- If you were a rake headed to Philly in the 1840s, you wanted to have this pocket guide with you—it lists all the brothels in town, with some helpful editorializing about each. “None but gentlemen visit this Paradise of Love,” one description says. Another: “Beware of this house, stranger, as you would the sting of a viper.”
- A list of the one hundred most popular books on Facebook contains exactly zero surprises.
- From a new documentary on Susan Sontag: “She sat me down on her bed … and ran through the argument of the Critique of Pure Reason, Kant’s Critique of Pure Reason. She must have been fifteen.”
- “We all have bodies; we all wear clothes; we all have reflections that vex us; we all exist in dynamic relationship to our communities, and fashion is a medium for testing or strengthening those bonds … anyone who diminishes the significance of that is carrying water for the patriarchy, deferring reflexively to those thousands of years of human history when men got to decide what was frivolous or not. You know what’s frivolous? Fantasy football.”
- In 1932, Einstein endorsed a psychic. And she endorsed him: “Dr. Einstein is indeed the most remarkable personality I have ever contacted [sic]. And his aura is just sublime—pure blue electric sparks, instead of color. It was just like talking to God.” And so Einstein’s credibility as a scientist came under fire: “Now he is the tamest lion in the intellectual zoo. He goes everywhere. He attends picture openings with the regularity and aplomb of Clark Gable. He is at all the public dinners.”
For a while after college, one of my husband Joe’s best friends worked at a used books–and-CDs store in Chattanooga, Tennessee, where we all grew up. It was called McKay but everyone called it McKay’s—a tiny but somehow crucial distinction—and it was a wonderland of dog-eared pages and scratched ninety-two-cent discs and ineffable smells of humanity. Michael was always bringing home strange treasures that he’d eventually sell back for the exact amount he’d paid, but sometimes things would be too good not to hold onto. One summer Joe’s birthday merited a particularly special gift: a slim black paperback with a creased cover bearing a photo of a goateed man staring out from the center of a pink orb. Flaming rainbows flanked him on either side, and rays of light shot out from underneath his likeness. If anyone ever warranted such a wonder of post-midcentury graphic design, it was surely this man, Doc Anderson, who was, as his book cover proclaimed in yellow caps, THE MAN WHO SEES TOMORROW.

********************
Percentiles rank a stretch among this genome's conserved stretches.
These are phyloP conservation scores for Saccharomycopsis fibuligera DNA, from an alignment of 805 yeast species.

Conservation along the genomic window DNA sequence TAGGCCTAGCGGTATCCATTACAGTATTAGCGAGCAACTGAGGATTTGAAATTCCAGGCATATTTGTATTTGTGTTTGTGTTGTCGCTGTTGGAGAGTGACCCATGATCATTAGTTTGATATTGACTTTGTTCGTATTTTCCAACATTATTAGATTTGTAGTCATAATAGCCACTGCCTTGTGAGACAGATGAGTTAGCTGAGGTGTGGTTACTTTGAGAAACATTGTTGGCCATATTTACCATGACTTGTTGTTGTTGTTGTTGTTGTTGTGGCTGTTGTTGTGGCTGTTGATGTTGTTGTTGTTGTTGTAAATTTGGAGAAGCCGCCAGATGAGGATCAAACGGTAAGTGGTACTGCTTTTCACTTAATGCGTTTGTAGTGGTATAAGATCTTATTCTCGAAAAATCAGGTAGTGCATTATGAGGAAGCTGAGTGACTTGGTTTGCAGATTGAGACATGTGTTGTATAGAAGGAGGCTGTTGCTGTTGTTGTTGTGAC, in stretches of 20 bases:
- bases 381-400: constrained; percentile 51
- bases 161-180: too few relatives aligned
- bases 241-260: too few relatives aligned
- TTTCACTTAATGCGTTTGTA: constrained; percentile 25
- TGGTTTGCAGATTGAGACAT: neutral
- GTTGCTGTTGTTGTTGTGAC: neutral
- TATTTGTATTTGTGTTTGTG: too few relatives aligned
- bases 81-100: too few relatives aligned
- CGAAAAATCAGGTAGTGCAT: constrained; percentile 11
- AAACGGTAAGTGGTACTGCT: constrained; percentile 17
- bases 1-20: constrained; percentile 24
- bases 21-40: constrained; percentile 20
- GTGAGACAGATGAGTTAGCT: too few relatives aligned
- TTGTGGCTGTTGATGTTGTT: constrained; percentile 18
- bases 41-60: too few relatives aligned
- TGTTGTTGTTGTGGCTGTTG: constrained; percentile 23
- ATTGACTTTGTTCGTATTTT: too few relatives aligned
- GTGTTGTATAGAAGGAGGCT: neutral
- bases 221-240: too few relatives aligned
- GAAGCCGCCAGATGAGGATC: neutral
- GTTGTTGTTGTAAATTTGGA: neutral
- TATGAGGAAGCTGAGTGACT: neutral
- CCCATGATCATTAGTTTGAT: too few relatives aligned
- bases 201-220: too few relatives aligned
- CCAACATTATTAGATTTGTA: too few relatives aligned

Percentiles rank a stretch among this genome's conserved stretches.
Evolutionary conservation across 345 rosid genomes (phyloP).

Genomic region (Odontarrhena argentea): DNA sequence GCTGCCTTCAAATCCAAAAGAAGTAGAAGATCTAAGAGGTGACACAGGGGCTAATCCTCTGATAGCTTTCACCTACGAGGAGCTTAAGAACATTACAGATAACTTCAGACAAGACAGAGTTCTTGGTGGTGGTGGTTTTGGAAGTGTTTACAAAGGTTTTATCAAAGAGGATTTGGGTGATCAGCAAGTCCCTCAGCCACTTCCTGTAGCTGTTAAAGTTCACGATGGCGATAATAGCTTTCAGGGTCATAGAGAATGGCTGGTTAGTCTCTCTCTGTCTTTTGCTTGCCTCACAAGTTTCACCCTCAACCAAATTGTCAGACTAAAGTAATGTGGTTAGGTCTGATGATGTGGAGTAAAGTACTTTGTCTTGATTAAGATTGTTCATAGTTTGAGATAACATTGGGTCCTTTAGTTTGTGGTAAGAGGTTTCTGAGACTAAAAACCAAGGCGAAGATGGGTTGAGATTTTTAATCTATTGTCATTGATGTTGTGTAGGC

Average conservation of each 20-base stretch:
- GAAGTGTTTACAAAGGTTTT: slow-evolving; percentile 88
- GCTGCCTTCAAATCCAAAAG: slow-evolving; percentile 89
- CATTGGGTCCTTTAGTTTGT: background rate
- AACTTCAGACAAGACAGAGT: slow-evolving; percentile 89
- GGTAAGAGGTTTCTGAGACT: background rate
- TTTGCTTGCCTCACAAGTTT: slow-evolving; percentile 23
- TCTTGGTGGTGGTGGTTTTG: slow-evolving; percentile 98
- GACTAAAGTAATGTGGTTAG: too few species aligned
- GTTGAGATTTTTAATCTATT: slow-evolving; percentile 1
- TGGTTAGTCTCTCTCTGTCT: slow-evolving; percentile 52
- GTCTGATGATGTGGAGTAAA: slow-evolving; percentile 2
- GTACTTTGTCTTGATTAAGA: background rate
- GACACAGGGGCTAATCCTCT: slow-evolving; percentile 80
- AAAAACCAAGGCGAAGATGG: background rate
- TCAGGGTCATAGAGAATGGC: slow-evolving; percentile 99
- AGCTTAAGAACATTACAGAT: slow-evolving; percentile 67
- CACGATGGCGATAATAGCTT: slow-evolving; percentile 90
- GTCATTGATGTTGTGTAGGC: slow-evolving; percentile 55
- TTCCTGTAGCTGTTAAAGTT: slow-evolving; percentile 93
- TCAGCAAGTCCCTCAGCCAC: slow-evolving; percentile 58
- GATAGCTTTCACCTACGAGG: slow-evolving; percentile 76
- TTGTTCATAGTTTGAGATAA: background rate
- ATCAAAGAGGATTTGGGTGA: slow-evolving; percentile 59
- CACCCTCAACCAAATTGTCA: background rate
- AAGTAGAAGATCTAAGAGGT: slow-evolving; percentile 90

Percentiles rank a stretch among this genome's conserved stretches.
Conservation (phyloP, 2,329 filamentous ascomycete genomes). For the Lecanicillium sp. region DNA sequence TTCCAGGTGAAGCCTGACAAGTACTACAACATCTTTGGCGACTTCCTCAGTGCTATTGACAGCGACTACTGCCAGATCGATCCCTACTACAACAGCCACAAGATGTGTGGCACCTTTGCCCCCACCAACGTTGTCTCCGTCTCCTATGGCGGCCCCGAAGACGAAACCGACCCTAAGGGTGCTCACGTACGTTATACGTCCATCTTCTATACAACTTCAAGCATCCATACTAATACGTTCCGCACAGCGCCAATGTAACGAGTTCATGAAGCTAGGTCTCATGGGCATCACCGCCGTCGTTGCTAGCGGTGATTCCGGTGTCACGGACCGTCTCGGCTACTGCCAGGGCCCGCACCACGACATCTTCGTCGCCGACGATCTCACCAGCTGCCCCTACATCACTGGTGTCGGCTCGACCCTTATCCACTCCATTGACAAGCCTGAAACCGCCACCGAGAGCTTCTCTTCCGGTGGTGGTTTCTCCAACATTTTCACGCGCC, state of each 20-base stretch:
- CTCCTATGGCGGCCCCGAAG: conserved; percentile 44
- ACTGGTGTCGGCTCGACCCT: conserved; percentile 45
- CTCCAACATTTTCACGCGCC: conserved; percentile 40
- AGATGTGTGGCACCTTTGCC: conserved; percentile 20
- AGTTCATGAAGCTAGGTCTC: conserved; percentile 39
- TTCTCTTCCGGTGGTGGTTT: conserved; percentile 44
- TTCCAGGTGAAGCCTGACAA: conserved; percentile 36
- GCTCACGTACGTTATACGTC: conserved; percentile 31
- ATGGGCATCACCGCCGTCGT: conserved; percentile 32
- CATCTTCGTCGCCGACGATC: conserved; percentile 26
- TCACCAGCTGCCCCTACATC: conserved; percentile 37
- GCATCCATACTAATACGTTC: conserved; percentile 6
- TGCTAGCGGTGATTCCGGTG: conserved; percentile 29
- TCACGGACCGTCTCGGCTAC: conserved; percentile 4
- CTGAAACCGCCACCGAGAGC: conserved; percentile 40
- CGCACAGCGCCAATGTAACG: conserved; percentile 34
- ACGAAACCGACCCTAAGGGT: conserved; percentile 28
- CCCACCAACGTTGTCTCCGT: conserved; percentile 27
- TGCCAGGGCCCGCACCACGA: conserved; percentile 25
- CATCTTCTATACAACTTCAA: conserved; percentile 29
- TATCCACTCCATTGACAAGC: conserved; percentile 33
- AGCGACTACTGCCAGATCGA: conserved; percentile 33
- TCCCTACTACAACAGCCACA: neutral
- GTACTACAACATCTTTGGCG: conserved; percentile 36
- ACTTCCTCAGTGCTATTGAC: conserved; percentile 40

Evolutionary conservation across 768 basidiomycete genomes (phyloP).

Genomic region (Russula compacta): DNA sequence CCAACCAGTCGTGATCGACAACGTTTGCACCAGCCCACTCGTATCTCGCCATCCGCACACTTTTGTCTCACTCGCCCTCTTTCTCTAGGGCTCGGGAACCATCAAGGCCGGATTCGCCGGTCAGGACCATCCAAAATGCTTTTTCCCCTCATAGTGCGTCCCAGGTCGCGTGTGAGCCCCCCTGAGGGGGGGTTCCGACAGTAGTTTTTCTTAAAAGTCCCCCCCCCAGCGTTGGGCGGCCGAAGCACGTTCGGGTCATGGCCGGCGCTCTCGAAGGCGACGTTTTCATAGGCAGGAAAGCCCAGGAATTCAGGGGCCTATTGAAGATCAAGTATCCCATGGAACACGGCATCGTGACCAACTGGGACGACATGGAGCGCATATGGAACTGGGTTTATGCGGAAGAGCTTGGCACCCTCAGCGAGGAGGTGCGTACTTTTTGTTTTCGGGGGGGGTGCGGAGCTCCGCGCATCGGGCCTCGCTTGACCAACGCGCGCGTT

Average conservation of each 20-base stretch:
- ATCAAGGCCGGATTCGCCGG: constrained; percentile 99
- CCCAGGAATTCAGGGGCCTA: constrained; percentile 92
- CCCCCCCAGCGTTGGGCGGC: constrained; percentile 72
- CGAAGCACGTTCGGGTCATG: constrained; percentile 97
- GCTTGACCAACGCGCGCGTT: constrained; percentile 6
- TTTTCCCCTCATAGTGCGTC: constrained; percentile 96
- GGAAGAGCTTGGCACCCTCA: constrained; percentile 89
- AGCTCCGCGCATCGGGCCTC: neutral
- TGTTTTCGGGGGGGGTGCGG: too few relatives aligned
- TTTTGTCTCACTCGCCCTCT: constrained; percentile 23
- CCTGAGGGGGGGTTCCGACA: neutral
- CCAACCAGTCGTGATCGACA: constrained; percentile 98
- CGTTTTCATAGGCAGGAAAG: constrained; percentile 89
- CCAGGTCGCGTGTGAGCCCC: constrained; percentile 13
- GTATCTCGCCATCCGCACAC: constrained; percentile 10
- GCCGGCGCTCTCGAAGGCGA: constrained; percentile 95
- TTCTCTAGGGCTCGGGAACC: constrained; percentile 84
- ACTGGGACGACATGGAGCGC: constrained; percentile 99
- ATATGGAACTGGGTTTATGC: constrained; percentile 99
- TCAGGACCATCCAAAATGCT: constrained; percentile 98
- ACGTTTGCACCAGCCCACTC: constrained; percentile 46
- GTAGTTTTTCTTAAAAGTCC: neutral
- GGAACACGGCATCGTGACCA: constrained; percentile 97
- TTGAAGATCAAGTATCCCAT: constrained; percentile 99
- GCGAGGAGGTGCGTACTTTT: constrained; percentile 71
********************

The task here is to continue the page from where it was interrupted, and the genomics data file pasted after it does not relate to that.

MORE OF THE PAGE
The book was published in 1970, its spine proclaiming it a “Paperback Library Occult Original” (retail price: seventy-five cents). It’s part biography and part defensive exegesis of Anderson’s psychic pronouncements, all researched and compiled by Robert E. Smith, which seems to be a pseudonym for one Warren B. Smith, who penned dozens of books on paranormal and cryptozoological subjects during his decades-long career. (A sampling from his bibliography: Let’s Face Facts About Flying Saucers, 1967; Strange Abominable Snowmen, 1970, Lost Cities of the Ancients—Unearthed!, 1976; and, inexplicably, The Sensual Male, 1971.)